Paul Holmström, an industrial doctoral student at Chalmers who is linked to the Centre for Healthcare Improvement, sees many opportunities to improve Swedish healthcare. He is passionate about introducing system dynamics as a method in development efforts, because it allows testing of strategies in theory, before they are put into concrete use.
“It’s better to disrupt operations in a computer scenario than in real life,” Holmström explains. “I was captivated by system dynamics after I saw its potential for testing out policies and strategies at an early stage to eliminate things that don’t work and allow us to focus on things that give results. System dynamics gives us the tools to create an image of the system and all its internal links so that we can simulate changes and examine their consequences over time, pinpoint problems and try out solutions.”
New insights as a patient
He has spent the last few years gathering extensive empirical data in the area. His licentiate work describes 13 cases, and he has contributed to 15 articles and conferences so far. In the midst of his studies he fell ill himself, and as a cancer patient he suddenly got a look at the system he was studying from a completely different perspective.
“It was surreal suddenly being surrounded by the processes I was studying, and experiencing first-hand the paradox between the encounter with skilled professionals and the bizarre system in which they were trying to do their best work. The healthcare system is one of our most important societal functions. It is too important to fritter away in short-term financial measures or political opportunism. Because the healthcare system is complex and complicated, we need tools to allow us to overview the entire system.”
Holmström points out that the healthcare system is characterised by huge variation in patient flows, giant numbers of possible diagnoses and also multiple diagnoses. He sees many advantages to applying system dynamics as a method to deal with this complexity – and to work preventively.
"Between one-third and half of the costs in the healthcare system are related to what we eat, drink and smoke and how much exercise we get. Preventive measures are the solution to the healthcare system’s cost problems. System dynamic modelling allows us to examine the effects of measures over a long period of time in order to choose those measures that have the best outcomes for individuals and society", he says.
"We can simulate the peaks to initiate a relevant discussion on how to manage them without extended waiting times or overworked staff.”
The trimmed-down healthcare organisation we have today presents huge problems because it makes peaks difficult to manage. Here, too, system dynamics can be used as a key to improvement, Holmström says.
“The healthcare system is under extreme pressure. After taking a look at obstetrics and A&E departments, I’m not surprised that staff are looking for other jobs. I get the impression that resource allocation is based on averages with no consideration of how to manage peaks. Resources have been cut back to such a degree that staff perceive the peaks as taking up more time and volume than before. We can simulate the peaks to initiate a relevant discussion on how to manage them without extended waiting times or overworked staff.”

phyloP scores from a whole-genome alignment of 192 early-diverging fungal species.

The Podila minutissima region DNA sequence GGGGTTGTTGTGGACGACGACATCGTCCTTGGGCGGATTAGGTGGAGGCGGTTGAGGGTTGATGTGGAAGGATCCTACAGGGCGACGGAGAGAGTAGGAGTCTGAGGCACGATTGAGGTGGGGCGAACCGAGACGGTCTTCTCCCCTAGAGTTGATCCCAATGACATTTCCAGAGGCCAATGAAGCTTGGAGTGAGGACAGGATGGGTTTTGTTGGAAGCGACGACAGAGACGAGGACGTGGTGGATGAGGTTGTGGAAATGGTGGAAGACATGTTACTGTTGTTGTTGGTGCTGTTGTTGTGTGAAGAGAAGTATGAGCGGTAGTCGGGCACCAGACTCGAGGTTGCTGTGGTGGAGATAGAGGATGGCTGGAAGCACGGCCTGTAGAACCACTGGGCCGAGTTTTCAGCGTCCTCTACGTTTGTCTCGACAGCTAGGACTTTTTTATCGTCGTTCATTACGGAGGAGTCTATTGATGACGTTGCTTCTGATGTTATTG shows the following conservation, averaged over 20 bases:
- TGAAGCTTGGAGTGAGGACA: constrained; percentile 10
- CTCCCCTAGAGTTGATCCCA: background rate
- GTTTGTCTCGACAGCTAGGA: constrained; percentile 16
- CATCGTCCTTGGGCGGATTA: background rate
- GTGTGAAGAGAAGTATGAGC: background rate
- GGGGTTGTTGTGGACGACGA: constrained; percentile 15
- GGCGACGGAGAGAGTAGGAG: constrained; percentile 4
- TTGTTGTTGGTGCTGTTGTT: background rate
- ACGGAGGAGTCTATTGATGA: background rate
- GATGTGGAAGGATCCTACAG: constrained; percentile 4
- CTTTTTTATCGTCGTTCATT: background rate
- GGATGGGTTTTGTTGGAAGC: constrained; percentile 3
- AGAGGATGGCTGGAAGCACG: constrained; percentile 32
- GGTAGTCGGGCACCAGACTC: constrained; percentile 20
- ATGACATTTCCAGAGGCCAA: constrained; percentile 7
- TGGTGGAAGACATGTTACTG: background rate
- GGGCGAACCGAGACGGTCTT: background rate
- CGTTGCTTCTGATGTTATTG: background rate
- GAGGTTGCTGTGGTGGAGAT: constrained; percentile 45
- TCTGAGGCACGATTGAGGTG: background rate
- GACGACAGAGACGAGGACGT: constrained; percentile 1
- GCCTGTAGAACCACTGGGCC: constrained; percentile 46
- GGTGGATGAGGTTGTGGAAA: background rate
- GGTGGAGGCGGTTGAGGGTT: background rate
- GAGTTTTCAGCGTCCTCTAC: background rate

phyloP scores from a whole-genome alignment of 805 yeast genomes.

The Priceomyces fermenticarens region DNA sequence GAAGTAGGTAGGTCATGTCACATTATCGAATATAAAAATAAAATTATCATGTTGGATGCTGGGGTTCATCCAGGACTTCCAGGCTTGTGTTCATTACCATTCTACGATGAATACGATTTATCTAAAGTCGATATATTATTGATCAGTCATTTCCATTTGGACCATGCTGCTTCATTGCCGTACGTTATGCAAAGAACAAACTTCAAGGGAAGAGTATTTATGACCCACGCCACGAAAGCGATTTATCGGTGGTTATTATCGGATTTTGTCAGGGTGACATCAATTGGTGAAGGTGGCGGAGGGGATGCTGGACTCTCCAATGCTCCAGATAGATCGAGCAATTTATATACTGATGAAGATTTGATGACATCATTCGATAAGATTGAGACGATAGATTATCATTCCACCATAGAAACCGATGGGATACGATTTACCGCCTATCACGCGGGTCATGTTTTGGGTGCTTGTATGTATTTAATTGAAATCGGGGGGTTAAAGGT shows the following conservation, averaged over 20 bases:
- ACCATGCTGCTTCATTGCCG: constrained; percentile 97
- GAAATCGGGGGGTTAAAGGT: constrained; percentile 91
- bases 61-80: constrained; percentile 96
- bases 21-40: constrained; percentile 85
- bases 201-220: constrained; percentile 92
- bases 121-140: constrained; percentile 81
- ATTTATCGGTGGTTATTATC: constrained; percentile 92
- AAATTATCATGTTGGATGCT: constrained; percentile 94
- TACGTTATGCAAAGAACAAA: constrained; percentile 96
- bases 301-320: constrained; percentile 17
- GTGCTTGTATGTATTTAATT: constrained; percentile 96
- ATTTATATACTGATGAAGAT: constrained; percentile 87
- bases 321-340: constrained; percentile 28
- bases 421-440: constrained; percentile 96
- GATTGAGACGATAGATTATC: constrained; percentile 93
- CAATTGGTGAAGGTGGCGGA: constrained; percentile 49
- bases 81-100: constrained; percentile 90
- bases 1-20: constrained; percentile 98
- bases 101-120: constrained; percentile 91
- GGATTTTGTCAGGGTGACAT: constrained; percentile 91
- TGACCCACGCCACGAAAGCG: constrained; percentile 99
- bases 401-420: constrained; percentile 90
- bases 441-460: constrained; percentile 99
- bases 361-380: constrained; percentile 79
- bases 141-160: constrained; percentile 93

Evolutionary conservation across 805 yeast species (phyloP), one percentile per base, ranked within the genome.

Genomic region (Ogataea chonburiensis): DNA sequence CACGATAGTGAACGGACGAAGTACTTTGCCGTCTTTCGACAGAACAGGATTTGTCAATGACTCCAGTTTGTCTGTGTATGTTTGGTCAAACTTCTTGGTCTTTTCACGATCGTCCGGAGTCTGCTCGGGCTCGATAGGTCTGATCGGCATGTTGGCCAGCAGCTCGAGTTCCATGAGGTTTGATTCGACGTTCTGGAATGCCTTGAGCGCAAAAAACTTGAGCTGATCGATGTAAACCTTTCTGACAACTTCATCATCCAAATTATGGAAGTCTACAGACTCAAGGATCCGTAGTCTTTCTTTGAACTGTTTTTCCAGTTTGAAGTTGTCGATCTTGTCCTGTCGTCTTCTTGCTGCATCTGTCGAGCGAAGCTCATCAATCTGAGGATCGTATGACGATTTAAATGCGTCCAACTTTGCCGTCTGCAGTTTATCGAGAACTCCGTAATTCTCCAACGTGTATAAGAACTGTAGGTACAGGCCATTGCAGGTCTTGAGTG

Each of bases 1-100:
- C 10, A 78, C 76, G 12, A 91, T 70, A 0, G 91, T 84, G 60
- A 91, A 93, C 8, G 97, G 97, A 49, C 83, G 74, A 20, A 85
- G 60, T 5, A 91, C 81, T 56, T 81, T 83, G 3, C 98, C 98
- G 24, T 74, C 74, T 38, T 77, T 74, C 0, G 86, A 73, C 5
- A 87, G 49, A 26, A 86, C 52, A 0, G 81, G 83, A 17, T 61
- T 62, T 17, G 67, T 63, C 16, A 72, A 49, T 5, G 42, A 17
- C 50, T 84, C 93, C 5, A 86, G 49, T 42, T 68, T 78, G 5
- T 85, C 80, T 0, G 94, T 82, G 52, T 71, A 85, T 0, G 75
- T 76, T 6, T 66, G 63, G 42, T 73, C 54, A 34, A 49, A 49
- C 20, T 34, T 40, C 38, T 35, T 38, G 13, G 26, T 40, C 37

Holmström also pursues action research, which he wants to link to system dynamics. Action research means that researchers are not standing on the side nor analysing events after the fact, but are directly involved in the fields, processes or phenomena to be studied – and they create knowledge in collaboration with those affected.
Action research an important foundation
Combining system dynamics and action research increases the likelihood that the results will lead to genuine change in the organisations, Holmström says.
“Many technically brilliant simulation models have been developed using system dynamics, yet have never led to practical use. One meta-study showed that only 5.3% of published simulations led to implementation. My hypothesis is that they developed their models ‘based on’ the operations, rather than ‘in collaboration with’ them.
“When I work with action research, I get together various stakeholders and combine their perspectives to give them a common understanding of how the system works. After that, we can move on to testing improvement measures in a simulation model, at no risk to the day-to-day operations or to patients.”
The United States, the UK and the Netherlands all apply system dynamics to the healthcare system to a much greater degree than Sweden, where Paul Holmström is realtively alone in his research field. He hopes that his work will contribute to changing that, pointing out that the Swedish healthcare system has a lot to gain from applying system dynamics to develop the healthcare system.
“I show that system dynamics simulation is a practical method for preserving the high standard of Swedish healthcare in the long term at a reasonable cost,” he concludes. “I’ve carried out many smaller projects, but the true benefit is at the regional and national levels.”
Text: Ulrika Ernström
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